An emotional gay drama, The Green is an honest, hard-hitting film about a well-meaning teacher in trouble. Early on in the film, a confident gay high school student makes the observation that “people always look for the easiest scapegoat when their sense of entitlement is threatened.” That line of dialog sets the movie in motion.
Jason Butler Harner stars Michael, an openly gay, happily-partnered teacher who has taken a special interest in a troubled, artistically-inclined student named Jason (Chris Bert).
It is alluded to that Jason’s family life is not very stable. His mother and stepfather (Karen Young and Bill Sage) don’t seem like the most nurturing or attentive parents. Despite warnings from his best friend and co-worker (Illeana Douglas, charming as always) about getting too involved in the lives of students, Michael presses on. He sees potential in Jason and cares about his well-being.
Unfortunately for all parties involved, a heated public argument ensues during a school art show. Jason’s parents soon begin to suspect that Michael’s interest in their son may have lurid undertones.
It doesn’t take long before Michael becomes the town pariah, accused of carrying on a predatory relationship with his student. Adding insult to injury, his relationship with Daniel (Cheyenne Jackson), his loving partner of 15 years, is thrown into jeopardy when authorities start investigating the pair as partners in sordid crime.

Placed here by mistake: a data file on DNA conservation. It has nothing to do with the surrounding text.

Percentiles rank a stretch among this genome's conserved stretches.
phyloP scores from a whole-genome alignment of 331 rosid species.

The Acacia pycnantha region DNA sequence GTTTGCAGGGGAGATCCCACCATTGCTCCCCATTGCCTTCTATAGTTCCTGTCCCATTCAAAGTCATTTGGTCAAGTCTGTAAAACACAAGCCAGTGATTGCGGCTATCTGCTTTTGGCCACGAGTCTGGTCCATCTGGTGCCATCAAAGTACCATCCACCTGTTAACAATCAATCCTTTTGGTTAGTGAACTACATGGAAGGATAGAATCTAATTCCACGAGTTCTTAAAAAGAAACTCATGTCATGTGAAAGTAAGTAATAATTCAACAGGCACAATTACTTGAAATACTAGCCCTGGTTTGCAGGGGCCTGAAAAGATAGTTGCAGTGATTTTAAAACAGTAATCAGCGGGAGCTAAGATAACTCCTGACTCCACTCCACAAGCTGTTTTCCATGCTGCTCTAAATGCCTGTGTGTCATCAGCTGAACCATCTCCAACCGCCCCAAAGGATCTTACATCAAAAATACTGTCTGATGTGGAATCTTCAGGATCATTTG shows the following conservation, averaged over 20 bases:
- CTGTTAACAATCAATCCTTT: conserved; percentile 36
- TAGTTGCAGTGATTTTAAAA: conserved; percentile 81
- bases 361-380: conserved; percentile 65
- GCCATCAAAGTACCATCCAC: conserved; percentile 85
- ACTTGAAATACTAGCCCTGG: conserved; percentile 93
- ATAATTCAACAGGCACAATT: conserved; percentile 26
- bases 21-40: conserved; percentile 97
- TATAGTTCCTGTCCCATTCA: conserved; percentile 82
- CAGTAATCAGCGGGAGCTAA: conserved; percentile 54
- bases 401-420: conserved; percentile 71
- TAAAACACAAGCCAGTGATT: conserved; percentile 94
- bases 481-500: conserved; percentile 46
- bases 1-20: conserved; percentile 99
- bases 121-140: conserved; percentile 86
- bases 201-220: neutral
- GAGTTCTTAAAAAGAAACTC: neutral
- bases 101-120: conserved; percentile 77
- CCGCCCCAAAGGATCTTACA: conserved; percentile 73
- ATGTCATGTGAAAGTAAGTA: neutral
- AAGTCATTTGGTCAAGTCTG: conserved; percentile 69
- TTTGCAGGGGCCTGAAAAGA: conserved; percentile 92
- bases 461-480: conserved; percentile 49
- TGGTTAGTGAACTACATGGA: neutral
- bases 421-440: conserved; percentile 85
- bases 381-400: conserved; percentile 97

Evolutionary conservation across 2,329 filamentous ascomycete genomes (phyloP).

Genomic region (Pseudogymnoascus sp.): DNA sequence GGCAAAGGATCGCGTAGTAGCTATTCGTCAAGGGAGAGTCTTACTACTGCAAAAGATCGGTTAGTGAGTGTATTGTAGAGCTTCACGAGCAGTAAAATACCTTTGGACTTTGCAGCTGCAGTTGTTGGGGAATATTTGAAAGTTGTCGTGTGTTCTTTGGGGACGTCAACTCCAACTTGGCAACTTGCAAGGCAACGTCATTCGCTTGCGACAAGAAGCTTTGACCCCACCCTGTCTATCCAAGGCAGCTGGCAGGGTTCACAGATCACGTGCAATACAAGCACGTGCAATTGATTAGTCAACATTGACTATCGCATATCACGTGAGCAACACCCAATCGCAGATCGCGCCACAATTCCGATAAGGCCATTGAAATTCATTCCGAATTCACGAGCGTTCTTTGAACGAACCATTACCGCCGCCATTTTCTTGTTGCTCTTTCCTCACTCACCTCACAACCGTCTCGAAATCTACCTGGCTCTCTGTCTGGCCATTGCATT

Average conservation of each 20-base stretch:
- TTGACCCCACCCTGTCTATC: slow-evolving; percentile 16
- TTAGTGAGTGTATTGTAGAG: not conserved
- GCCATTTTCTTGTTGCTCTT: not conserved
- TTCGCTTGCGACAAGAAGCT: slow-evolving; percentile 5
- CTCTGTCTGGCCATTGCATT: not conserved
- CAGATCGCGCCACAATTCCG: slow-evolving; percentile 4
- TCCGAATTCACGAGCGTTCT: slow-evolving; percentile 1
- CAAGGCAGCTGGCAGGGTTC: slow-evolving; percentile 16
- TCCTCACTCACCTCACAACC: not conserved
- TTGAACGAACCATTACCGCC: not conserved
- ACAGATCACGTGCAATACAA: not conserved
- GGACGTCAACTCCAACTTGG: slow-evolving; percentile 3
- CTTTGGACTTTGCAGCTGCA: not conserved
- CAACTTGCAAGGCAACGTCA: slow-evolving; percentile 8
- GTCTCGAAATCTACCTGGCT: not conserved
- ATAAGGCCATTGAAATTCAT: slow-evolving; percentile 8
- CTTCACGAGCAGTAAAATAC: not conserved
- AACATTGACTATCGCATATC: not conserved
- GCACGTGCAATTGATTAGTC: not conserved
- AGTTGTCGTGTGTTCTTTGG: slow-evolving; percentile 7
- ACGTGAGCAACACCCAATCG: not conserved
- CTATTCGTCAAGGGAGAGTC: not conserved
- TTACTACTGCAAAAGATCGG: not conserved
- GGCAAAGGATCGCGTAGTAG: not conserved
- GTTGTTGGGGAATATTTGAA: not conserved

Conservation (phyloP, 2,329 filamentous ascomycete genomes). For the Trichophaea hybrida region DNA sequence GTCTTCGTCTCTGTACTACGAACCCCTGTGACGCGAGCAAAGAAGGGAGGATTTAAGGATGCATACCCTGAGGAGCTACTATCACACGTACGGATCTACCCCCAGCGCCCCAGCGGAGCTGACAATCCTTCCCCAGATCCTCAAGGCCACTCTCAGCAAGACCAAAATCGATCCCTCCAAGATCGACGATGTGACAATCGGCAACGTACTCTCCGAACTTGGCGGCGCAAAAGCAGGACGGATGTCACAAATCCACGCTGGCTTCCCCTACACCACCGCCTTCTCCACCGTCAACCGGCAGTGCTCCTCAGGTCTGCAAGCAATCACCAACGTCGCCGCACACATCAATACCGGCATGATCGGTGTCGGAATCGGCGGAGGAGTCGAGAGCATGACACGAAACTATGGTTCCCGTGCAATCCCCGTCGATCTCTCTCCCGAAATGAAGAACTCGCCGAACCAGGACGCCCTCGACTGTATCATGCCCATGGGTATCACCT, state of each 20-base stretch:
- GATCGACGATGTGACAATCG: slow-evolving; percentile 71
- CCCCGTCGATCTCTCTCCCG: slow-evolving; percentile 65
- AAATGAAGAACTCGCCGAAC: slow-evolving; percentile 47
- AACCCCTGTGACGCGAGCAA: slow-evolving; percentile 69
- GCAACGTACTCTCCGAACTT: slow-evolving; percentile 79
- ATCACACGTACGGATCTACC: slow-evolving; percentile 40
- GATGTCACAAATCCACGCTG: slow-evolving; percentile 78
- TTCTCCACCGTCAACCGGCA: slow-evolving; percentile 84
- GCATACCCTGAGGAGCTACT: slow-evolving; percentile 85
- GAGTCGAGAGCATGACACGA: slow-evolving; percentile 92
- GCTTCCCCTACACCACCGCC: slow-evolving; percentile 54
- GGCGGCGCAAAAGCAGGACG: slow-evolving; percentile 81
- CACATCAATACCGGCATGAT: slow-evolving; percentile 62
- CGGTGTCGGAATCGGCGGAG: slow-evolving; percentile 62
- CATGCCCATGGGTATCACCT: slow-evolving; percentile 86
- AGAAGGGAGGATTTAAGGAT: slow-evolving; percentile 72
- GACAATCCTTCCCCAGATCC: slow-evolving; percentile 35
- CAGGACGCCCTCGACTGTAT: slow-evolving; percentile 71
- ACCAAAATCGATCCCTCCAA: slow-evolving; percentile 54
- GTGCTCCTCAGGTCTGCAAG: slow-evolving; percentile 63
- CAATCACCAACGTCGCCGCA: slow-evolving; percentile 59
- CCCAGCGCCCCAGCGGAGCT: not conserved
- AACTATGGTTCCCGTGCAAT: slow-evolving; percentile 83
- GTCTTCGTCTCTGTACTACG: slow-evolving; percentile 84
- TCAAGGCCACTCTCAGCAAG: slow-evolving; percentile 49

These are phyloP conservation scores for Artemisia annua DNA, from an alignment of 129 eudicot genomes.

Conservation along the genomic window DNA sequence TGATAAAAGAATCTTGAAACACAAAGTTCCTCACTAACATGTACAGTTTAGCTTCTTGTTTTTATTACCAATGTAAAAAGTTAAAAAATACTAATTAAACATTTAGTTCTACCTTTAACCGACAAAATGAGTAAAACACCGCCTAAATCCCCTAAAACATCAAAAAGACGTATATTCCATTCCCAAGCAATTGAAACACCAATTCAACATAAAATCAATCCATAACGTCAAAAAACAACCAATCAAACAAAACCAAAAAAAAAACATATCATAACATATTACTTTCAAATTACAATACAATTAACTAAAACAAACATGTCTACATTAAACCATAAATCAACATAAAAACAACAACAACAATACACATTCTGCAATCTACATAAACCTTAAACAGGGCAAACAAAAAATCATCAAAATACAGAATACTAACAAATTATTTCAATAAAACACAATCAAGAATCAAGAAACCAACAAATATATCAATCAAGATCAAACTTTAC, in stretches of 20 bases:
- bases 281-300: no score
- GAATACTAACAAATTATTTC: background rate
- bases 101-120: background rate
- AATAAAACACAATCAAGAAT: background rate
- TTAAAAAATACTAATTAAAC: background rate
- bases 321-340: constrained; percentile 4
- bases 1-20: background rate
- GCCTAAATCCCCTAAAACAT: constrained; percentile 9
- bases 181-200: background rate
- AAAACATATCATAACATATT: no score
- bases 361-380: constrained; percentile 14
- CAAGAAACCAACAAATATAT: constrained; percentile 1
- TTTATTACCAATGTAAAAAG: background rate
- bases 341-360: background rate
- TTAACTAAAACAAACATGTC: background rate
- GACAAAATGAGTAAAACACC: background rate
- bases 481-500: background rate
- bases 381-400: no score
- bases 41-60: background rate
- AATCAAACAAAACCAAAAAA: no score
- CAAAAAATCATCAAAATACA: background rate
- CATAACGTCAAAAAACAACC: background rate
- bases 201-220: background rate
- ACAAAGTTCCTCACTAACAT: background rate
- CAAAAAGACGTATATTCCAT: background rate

The pair’s only major ally comes in the form of Karen (Julia Ormond), a tough-as-nails attorney who believes in Michael’s innocence (and also happens to be gay). Karen is ready for a dirty fight – planning to expose Jason’s parents as ethically-bankrupt opportunists. But, Michael’s refusal to cause harm to this already struggling family might prevent him from clearing his name.
A provocative drama with a stellar cast, The Green is playing now on Dekkoo. Check out the trailer below.
“It captures the uncertainty and emotional turbulence of late adolescence with poignancy. Shimmeringly beautiful and utterly real.” – The New York Times
“Brings maximum subtlety, nuance and insight into the timeless story of first love.” – Los Angeles Times
“The most mature depiction of a young gay male’s romantic awakening I have ever seen.” – The Advocate
All of the gorgeous bronzed bodies on the beaches of southern France, plus the passionate romance between the lead teens, are reason enough to see Come Undone, but this bittersweet gay classic also has something poignant to say about the heartbreak of first love.